The way type sizes are measured on typewriters is a bit different from traditional/digital typography. In fixed-width typewriters, type sizes are measured in ‘characters per inch’ (cpi). The most common are Elite (12 cpi) and Pica (10 cpi). Elite is therefore a smaller type than Pica. Amongst my three typewriters that use different printing mechanisms, I have a total of eight different type sizes to work with. I will display them [above].
Fellow University of Reading alumnus María Ramos Silva wrote an excellent MA Typeface Design dissertation on type design for typewriters, particularly by Olivetti (2015). Definitely worth a read if you’re interested in the interaction between the social, cultural, technological and design aspects of typewriters.
(written on an Olympia Carrera de Luxe, second [final] draft)
[typos further corrected when input as digital text]
3 Replies to “Typewriter type sizes”
When I got started on digital type lback in the ’80s, I was pleased to realize people had figured out that by setting the advance width of monospaced glyphs to 60% of the em, one could use “10 point” scaled size to get elite (12 cpi) and “12 point” to get pica (10 cpi). Not every monospaced digital font uses this feature, but I believe most still do.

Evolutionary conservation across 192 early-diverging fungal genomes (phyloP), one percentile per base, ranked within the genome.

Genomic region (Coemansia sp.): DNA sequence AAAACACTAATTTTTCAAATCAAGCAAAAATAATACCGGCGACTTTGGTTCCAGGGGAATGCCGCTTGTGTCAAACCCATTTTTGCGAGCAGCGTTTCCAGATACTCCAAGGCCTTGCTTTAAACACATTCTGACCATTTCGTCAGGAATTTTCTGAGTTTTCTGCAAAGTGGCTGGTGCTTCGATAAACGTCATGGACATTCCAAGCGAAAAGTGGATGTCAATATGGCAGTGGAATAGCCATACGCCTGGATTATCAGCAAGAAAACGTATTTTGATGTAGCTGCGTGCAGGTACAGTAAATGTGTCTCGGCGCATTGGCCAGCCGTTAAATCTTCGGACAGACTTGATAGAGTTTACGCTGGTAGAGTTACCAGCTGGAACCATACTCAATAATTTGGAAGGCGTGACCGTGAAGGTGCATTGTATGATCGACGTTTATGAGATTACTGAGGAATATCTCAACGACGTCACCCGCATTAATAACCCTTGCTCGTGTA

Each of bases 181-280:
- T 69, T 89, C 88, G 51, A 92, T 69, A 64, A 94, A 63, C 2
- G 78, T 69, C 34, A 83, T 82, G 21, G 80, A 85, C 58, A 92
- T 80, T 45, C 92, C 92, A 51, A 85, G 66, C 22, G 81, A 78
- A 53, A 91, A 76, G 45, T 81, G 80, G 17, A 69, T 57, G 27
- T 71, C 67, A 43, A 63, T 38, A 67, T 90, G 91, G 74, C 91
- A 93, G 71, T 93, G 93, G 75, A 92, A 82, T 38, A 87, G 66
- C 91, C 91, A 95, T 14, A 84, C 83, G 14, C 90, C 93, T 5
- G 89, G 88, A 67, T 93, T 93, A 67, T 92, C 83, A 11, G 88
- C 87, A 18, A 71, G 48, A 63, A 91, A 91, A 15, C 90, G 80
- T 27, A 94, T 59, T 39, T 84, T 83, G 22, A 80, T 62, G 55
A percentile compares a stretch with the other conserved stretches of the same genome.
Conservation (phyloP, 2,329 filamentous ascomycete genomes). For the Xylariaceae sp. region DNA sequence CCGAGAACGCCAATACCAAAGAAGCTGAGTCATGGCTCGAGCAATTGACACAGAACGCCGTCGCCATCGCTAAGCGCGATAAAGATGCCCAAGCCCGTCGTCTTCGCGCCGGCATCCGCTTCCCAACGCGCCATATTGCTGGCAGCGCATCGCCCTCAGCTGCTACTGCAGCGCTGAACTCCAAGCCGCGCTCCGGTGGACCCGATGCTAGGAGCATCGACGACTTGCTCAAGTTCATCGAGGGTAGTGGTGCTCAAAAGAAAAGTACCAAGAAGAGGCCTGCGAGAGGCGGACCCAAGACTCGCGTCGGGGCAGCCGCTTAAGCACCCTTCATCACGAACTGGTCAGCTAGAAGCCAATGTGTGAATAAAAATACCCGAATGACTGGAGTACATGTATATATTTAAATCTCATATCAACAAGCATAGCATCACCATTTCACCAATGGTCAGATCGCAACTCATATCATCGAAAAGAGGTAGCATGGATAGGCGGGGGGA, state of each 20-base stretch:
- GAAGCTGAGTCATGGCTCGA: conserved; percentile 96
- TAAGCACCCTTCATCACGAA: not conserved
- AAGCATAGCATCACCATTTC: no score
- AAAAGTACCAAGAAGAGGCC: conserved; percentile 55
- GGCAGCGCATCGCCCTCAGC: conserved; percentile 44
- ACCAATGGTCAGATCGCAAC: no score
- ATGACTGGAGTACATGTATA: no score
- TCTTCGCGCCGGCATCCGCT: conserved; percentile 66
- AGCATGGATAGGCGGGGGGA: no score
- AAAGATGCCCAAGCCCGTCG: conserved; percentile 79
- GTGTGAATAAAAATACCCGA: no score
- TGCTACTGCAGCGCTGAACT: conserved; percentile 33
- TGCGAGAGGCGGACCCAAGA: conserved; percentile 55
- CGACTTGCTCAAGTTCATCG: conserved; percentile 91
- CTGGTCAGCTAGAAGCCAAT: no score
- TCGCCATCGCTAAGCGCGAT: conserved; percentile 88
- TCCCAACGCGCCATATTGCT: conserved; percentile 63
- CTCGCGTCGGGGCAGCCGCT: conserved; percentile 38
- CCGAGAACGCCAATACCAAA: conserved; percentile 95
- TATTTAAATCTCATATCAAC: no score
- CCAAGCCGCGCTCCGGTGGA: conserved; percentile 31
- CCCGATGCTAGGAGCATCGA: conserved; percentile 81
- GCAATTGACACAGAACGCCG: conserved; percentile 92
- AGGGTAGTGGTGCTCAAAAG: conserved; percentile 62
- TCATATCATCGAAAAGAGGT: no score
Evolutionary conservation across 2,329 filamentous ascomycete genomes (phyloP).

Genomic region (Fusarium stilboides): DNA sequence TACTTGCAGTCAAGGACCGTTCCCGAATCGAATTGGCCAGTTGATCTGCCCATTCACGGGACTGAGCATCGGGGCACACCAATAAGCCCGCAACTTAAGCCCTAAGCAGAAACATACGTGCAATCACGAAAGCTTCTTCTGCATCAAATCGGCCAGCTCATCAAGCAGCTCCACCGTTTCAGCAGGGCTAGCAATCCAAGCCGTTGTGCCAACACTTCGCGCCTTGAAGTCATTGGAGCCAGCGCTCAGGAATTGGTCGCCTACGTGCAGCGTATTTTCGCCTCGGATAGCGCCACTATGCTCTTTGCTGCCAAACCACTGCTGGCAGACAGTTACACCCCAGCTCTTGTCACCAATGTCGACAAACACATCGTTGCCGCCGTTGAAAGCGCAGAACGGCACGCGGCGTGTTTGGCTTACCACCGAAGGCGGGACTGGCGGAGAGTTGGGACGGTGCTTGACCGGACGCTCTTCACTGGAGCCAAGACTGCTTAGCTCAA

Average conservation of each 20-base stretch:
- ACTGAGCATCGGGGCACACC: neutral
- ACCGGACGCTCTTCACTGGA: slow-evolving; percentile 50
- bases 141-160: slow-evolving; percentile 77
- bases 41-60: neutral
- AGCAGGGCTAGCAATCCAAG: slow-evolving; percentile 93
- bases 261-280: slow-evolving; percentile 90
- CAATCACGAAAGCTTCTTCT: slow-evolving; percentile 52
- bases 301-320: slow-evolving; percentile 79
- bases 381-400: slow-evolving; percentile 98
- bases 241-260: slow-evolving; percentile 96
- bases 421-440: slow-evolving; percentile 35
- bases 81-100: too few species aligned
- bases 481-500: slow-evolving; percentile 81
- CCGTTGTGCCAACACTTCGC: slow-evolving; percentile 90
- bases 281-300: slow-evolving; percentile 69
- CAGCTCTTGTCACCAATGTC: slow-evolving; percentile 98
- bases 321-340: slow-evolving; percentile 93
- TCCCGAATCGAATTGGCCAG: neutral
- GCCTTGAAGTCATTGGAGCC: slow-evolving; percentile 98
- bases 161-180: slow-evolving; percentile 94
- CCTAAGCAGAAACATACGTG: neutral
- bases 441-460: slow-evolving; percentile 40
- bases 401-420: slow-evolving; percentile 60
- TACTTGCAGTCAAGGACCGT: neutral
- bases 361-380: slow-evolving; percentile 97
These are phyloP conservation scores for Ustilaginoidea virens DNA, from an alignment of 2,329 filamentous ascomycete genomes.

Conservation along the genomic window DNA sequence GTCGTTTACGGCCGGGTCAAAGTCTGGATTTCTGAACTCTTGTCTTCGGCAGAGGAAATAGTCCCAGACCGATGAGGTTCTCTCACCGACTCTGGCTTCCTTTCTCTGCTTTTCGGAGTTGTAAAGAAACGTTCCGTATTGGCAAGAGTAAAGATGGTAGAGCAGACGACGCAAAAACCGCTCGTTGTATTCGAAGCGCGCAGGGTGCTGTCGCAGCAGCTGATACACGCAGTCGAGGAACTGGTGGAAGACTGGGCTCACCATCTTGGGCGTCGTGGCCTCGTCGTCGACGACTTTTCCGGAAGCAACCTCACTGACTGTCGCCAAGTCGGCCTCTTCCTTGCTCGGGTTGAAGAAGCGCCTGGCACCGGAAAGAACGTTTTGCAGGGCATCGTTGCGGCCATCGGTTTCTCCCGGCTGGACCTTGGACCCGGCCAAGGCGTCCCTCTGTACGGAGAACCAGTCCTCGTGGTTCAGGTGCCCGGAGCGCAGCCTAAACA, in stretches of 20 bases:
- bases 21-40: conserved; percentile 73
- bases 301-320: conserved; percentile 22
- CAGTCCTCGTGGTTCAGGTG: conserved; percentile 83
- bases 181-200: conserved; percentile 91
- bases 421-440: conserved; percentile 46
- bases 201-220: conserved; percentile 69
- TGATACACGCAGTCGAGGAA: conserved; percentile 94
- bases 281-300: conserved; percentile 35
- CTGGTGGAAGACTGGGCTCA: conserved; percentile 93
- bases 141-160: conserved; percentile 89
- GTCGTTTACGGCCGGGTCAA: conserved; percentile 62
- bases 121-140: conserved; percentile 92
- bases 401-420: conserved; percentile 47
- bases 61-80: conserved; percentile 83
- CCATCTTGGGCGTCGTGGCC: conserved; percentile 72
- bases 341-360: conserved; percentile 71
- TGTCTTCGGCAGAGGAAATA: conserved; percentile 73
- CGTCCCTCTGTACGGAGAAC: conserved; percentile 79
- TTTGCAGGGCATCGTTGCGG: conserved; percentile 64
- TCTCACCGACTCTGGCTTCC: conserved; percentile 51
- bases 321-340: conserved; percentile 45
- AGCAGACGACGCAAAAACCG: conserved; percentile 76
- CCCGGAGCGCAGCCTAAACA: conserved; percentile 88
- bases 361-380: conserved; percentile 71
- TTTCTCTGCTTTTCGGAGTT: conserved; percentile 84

Nice to see you here David. I did realise that, and for awhile I used Courier at 12pt to ‘pretend’ it to be Pica for writing my reading précis at Emily Carr, using WordPerfect on a MacPlus, printing out on an ImageWriter II (all were already outdated tech back then). It’s a very useful feature, I guess especially when in those early days some people still printed to LQ daisy wheel printers.
See LinkedIn post:
Nice to see you here David! I noticed this feature and did use my Mac to imitate typewriter sizes.